More detailed information about the symptoms,
causes, and treatments of Cutis laxa is available below.
Cutis laxa: Symptoms
The types and severity of symptoms and complications of cutis laxa vary between individuals. Not all people with cutis laxa will have all signs, symptoms or complications. Symptoms and complications depend on a number of factors, including the specific type of cutis laxa.
In some people symptoms of cutis laxa are relatively mild, only affect the skin, and do not result in serious ...more symptoms »
Cutis laxa: Treatments
Treatments and prognosis of cutis laxa vary depending on the specific type of the disorder and the individual case. Treatment includes a multifaceted plan that is tailored to the specific case, the presence of coexisting diseases and complications, the age and medical history of the patient, and other factors.
There is no specific treatment that can cure or prevent ...more treatments »
Cutis laxa: Misdiagnosis
A diagnosis of cutis laxa may be delayed or missed because it is rare. Symptoms of cutis laxa can be similar to a variety of other diseases and disorders, such as wrinkly skin syndrome, Costello syndrome, and Ethos-Danlos syndrome. ...more misdiagnosis »
Symptoms of Cutis laxa
See full list of 7
symptoms of Cutis laxa
Wrongly Diagnosed with Cutis laxa?
Cutis laxa: Complications
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Causes of Cutis laxa
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Disease Topics Related To Cutis laxa
Research the causes of these diseases that are similar to, or related to, Cutis laxa:
Less Common Symptoms of Cutis laxa
Read more about symptoms of Cutis laxa
Misdiagnosis and Cutis laxa
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The main...read more »
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Cutis laxa: Research Doctors & Specialists
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Evidence Based Medicine Research for Cutis laxa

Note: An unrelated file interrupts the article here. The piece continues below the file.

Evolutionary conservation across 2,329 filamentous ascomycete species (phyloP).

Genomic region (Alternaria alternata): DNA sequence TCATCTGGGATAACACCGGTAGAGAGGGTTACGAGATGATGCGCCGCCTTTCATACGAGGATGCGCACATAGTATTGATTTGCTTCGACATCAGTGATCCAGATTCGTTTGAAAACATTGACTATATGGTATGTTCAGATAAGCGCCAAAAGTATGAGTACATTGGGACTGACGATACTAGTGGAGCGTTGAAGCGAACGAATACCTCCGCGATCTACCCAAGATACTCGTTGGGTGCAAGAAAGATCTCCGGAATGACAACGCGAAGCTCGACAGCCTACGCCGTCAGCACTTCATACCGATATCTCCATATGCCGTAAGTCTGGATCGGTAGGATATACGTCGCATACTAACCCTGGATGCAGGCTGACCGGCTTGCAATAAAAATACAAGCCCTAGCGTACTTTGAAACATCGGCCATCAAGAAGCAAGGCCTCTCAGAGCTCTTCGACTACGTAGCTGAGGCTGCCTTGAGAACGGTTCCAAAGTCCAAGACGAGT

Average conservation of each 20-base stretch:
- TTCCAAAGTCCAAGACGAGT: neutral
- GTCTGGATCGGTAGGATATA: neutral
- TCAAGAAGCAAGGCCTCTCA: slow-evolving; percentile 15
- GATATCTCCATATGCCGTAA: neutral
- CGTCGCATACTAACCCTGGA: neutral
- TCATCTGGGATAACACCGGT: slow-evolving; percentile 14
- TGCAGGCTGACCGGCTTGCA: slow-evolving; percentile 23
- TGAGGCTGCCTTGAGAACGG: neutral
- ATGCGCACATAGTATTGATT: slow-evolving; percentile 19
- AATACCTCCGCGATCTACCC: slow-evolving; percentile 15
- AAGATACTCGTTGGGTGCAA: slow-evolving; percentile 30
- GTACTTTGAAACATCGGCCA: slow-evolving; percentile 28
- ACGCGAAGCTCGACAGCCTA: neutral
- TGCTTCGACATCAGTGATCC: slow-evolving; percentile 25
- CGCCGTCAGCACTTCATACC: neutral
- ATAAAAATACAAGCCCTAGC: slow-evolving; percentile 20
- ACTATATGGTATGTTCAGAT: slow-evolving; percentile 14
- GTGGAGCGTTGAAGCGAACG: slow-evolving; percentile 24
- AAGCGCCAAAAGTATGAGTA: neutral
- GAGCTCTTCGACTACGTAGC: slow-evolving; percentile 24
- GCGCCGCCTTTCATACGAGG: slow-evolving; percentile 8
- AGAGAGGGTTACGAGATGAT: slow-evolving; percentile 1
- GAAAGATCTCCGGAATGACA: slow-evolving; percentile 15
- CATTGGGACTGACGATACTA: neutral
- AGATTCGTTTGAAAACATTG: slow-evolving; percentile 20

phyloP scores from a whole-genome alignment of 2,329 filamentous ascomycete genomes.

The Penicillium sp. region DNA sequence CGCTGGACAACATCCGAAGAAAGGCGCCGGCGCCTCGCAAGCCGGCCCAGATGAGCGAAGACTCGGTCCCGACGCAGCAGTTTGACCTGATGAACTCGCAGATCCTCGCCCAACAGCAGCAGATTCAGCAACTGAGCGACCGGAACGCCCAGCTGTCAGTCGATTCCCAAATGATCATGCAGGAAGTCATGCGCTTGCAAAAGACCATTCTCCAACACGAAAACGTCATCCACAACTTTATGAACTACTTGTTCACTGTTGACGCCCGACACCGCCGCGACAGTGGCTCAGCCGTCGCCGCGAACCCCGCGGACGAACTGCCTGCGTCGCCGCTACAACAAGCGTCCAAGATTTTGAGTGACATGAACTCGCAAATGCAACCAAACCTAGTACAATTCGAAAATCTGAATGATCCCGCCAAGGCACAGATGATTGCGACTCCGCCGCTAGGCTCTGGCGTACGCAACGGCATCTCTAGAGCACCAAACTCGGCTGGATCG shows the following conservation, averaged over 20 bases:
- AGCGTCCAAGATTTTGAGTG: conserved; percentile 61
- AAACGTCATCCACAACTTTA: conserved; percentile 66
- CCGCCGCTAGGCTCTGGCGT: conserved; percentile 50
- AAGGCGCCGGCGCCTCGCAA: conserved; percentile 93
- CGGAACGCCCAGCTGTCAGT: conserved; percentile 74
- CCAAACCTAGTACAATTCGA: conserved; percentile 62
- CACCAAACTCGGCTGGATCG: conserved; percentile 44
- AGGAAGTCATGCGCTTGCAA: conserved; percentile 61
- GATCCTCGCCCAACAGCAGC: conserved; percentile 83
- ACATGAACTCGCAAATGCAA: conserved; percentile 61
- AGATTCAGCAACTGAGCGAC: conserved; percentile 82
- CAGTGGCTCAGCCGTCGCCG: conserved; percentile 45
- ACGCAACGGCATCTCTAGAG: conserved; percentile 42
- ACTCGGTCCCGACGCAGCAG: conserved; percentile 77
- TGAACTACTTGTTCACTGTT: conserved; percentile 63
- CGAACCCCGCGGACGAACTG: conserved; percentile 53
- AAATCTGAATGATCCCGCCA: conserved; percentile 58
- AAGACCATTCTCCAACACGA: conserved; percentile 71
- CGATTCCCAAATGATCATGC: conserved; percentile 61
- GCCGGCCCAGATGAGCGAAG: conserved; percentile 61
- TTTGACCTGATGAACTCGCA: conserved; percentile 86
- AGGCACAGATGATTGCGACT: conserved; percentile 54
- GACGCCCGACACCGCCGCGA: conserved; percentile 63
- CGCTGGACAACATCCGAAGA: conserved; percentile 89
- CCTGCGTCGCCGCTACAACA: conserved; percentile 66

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Cutis laxa: Animations
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Research about Cutis laxa
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Clinical Trials for Cutis laxa
The US based website ClinicalTrials.gov lists information on both federally
and privately supported clinical trials using human volunteers.
Some of the clinical trials listed on ClinicalTrials.gov for Cutis laxa include:
Read more about Clinical Trials for Cutis laxa
Statistics for Cutis laxa
Cutis laxa: Broader Related Topics
Types of Cutis laxa
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Definitions of Cutis laxa:
A group of connective tissue diseases in which skin hangs in loose pendulous folds. It is believed to be associated with decreased elastic tissue formation as well as an abnormality in elastin formation. Cutis laxa is usually a genetic disease, but acquired cases have been reported. (From Dorland, 27th ed)
- (Source - Diseases Database)
Cutis laxa is listed as a "rare disease" by the Office of
Rare Diseases (ORD) of the National Institutes of Health
(NIH). This means that Cutis laxa, or a subtype of Cutis laxa,
affects less than 200,000 people in the US population.
Source - National Institutes of Health (NIH)
Ophanet, a consortium of European partners,
currently defines a condition rare when it affects 1 person per 2,000.
They list Cutis laxa as a "rare disease".
Source - Orphanet